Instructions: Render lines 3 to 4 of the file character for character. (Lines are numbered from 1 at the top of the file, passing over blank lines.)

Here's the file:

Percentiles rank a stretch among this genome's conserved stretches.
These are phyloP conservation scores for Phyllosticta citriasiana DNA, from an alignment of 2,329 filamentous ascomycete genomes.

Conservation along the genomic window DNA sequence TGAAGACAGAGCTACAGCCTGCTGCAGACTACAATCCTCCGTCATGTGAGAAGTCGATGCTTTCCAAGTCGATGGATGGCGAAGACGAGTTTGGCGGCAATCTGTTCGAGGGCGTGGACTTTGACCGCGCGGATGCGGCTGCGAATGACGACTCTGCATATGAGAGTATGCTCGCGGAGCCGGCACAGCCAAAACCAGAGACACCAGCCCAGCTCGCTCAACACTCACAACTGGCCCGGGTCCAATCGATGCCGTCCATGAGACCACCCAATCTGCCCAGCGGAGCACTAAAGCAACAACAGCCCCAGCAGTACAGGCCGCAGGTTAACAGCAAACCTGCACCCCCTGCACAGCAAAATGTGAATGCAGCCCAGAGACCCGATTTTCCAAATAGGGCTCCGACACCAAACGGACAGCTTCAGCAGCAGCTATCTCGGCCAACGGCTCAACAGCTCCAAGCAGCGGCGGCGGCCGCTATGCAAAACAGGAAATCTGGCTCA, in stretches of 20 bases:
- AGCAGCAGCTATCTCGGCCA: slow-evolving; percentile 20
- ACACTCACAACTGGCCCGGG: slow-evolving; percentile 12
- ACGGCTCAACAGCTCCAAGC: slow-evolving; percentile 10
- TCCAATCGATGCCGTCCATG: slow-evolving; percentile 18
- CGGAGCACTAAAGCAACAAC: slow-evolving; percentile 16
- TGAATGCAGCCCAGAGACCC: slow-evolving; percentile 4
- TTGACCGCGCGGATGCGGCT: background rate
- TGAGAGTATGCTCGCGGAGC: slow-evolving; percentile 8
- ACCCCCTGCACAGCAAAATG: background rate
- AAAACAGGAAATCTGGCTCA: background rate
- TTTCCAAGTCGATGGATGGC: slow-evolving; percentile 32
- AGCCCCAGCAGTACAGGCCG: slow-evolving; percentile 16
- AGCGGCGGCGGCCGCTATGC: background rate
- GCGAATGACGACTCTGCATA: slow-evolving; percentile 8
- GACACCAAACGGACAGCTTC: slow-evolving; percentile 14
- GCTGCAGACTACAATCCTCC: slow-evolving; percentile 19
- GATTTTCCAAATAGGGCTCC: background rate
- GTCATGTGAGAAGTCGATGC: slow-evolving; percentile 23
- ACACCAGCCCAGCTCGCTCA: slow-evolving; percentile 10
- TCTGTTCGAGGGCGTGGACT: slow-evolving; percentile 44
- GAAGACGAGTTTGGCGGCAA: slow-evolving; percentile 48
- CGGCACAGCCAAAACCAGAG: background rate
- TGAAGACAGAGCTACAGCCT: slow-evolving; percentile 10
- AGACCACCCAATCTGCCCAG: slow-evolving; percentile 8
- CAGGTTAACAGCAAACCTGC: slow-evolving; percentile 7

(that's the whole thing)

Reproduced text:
Conservation along the genomic window DNA sequence TGAAGACAGAGCTACAGCCTGCTGCAGACTACAATCCTCCGTCATGTGAGAAGTCGATGCTTTCCAAGTCGATGGATGGCGAAGACGAGTTTGGCGGCAATCTGTTCGAGGGCGTGGACTTTGACCGCGCGGATGCGGCTGCGAATGACGACTCTGCATATGAGAGTATGCTCGCGGAGCCGGCACAGCCAAAACCAGAGACACCAGCCCAGCTCGCTCAACACTCACAACTGGCCCGGGTCCAATCGATGCCGTCCATGAGACCACCCAATCTGCCCAGCGGAGCACTAAAGCAACAACAGCCCCAGCAGTACAGGCCGCAGGTTAACAGCAAACCTGCACCCCCTGCACAGCAAAATGTGAATGCAGCCCAGAGACCCGATTTTCCAAATAGGGCTCCGACACCAAACGGACAGCTTCAGCAGCAGCTATCTCGGCCAACGGCTCAACAGCTCCAAGCAGCGGCGGCGGCCGCTATGCAAAACAGGAAATCTGGCTCA, in stretches of 20 bases:
- AGCAGCAGCTATCTCGGCCA: slow-evolving; percentile 20